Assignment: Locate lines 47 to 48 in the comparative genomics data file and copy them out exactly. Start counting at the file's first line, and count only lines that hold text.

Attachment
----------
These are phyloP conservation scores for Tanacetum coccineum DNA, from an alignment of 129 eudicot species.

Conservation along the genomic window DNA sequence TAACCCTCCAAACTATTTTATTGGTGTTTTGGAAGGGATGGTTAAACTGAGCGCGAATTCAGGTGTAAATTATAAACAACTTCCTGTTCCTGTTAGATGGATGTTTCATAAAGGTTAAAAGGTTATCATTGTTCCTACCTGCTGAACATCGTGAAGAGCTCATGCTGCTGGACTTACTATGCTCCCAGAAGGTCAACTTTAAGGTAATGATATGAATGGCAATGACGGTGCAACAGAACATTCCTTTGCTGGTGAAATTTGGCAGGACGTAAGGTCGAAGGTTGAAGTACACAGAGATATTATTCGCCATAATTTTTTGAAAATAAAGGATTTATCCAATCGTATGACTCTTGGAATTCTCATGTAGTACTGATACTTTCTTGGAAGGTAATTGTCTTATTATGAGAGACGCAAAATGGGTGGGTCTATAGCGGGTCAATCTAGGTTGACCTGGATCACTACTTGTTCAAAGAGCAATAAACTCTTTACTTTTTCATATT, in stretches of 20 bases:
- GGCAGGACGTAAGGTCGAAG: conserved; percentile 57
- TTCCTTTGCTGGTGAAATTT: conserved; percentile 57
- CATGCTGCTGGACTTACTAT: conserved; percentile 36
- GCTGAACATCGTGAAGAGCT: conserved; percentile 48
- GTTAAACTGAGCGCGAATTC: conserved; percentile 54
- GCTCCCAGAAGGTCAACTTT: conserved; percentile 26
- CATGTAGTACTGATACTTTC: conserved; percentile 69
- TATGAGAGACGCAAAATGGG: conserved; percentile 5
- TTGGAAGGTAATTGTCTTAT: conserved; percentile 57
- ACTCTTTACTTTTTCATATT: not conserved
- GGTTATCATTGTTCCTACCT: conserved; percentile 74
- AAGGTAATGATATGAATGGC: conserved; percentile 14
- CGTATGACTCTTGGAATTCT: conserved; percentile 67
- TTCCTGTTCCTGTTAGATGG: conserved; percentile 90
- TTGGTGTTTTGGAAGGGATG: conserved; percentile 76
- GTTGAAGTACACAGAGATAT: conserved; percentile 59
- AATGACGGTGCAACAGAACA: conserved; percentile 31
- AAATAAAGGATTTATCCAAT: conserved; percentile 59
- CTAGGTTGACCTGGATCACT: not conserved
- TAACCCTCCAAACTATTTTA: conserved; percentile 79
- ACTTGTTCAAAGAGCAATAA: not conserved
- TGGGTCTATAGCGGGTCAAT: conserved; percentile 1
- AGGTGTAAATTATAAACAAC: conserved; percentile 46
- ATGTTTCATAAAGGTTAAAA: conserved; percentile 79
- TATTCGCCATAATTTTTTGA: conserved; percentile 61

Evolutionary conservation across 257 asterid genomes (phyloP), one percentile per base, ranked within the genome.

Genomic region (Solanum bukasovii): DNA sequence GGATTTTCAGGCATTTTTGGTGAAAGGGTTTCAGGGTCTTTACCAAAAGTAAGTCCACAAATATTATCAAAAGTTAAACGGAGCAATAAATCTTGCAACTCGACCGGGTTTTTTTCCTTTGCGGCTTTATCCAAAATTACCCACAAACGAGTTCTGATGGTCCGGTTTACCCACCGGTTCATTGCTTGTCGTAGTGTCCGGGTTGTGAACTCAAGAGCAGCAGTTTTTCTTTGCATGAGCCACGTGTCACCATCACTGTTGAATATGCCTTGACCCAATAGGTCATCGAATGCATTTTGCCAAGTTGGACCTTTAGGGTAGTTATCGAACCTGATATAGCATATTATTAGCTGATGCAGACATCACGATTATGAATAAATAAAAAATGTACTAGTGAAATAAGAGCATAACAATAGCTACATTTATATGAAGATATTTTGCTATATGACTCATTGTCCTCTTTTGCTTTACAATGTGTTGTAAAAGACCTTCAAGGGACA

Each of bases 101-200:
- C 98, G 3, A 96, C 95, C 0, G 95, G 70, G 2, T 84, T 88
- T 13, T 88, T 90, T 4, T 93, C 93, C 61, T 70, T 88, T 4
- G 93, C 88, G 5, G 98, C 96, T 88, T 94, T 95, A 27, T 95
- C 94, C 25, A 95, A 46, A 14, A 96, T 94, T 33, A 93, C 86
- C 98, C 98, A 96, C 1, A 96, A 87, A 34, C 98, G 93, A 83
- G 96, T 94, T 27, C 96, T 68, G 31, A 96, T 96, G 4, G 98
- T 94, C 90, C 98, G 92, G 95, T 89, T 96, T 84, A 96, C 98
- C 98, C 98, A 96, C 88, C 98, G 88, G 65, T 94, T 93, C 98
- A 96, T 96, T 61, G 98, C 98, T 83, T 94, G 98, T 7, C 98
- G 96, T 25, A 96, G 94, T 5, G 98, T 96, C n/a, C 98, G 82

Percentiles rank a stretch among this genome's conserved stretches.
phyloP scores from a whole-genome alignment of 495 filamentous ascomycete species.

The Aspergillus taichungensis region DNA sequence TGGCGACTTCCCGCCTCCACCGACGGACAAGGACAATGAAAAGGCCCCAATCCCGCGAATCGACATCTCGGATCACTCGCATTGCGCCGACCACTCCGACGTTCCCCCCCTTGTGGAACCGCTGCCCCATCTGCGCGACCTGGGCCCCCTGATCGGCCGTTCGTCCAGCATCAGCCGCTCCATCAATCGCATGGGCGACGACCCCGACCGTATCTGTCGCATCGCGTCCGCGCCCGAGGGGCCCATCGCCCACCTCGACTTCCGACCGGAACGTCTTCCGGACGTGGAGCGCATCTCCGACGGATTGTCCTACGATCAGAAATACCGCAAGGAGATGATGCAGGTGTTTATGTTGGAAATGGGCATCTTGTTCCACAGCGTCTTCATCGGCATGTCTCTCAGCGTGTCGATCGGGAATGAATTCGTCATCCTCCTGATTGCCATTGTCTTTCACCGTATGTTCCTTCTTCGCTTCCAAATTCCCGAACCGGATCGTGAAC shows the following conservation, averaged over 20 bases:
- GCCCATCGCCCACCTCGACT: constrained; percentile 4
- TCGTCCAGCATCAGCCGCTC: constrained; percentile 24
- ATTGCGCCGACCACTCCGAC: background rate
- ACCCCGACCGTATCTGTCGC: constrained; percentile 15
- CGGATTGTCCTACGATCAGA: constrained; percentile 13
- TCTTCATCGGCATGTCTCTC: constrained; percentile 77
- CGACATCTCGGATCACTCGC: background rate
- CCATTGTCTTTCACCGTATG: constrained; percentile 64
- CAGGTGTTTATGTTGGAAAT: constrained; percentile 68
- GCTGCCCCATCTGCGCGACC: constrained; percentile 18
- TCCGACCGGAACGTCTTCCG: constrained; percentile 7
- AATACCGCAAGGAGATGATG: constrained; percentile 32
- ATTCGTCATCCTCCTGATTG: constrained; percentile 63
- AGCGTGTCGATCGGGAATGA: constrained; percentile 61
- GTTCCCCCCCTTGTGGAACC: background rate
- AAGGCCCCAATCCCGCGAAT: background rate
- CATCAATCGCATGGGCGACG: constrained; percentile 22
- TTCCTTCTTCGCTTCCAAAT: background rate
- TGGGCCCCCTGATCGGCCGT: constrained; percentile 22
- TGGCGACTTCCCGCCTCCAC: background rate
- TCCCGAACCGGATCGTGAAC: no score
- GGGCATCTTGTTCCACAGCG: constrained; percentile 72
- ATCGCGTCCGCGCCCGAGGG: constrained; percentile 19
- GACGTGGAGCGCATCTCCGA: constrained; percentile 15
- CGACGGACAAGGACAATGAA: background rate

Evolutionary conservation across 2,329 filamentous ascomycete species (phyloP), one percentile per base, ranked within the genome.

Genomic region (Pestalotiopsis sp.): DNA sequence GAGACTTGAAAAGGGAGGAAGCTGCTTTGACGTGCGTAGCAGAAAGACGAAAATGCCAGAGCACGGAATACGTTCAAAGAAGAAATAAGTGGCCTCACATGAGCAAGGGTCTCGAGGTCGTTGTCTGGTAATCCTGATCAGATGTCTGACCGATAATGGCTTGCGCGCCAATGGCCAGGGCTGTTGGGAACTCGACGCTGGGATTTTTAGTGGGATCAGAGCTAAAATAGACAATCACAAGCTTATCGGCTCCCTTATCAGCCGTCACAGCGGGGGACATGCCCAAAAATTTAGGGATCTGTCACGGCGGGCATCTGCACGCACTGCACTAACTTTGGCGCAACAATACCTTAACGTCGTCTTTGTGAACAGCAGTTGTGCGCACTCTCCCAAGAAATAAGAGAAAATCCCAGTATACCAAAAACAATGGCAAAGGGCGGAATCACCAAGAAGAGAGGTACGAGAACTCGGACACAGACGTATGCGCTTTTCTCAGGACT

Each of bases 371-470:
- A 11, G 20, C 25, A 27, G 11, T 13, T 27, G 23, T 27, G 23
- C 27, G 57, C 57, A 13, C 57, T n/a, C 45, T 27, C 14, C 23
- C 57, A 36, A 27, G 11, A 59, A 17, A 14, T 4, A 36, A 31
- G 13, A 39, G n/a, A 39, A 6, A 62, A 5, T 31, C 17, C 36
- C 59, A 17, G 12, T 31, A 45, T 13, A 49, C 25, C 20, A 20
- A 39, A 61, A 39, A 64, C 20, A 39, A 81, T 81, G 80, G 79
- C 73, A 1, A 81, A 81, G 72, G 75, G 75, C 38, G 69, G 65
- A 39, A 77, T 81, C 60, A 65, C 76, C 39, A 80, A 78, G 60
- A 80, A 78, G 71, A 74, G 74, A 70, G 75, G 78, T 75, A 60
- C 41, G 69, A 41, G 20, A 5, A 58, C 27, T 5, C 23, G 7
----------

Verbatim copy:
- ACCCCGACCGTATCTGTCGC: constrained; percentile 15
- CGGATTGTCCTACGATCAGA: constrained; percentile 13